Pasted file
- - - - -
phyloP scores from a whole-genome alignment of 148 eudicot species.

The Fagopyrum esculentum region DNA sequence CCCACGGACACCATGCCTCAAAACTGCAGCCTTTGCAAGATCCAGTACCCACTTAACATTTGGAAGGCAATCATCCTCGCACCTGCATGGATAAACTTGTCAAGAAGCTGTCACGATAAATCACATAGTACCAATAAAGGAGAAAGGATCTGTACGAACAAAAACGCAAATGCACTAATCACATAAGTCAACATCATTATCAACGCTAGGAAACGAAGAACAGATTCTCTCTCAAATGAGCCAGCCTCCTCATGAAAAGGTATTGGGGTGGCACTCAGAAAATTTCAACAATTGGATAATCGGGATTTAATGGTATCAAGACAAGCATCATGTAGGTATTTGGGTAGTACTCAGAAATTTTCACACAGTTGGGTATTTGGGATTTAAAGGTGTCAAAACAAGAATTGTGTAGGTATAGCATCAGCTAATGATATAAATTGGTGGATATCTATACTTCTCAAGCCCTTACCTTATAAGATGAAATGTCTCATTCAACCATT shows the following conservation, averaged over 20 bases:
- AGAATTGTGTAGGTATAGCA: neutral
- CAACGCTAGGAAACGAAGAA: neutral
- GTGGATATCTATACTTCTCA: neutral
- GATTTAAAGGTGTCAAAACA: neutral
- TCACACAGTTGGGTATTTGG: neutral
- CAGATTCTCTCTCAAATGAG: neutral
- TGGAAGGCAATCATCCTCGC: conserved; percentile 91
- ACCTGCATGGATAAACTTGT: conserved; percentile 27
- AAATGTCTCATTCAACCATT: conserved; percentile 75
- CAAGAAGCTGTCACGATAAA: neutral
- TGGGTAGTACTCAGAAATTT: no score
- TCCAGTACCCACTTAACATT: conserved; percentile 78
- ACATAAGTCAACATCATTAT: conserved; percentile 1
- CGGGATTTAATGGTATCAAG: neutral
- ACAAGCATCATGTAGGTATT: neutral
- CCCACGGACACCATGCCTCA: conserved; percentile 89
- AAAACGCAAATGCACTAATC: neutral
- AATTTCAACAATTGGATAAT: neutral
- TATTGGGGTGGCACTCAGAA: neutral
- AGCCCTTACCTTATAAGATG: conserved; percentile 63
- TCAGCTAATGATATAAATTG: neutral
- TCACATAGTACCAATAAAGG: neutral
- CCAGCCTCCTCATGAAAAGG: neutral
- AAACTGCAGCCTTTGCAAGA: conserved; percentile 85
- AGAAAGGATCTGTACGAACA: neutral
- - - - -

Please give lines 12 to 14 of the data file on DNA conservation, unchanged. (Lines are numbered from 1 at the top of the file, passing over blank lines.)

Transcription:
- CAAGAAGCTGTCACGATAAA: neutral
- TGGGTAGTACTCAGAAATTT: no score
- TCCAGTACCCACTTAACATT: conserved; percentile 78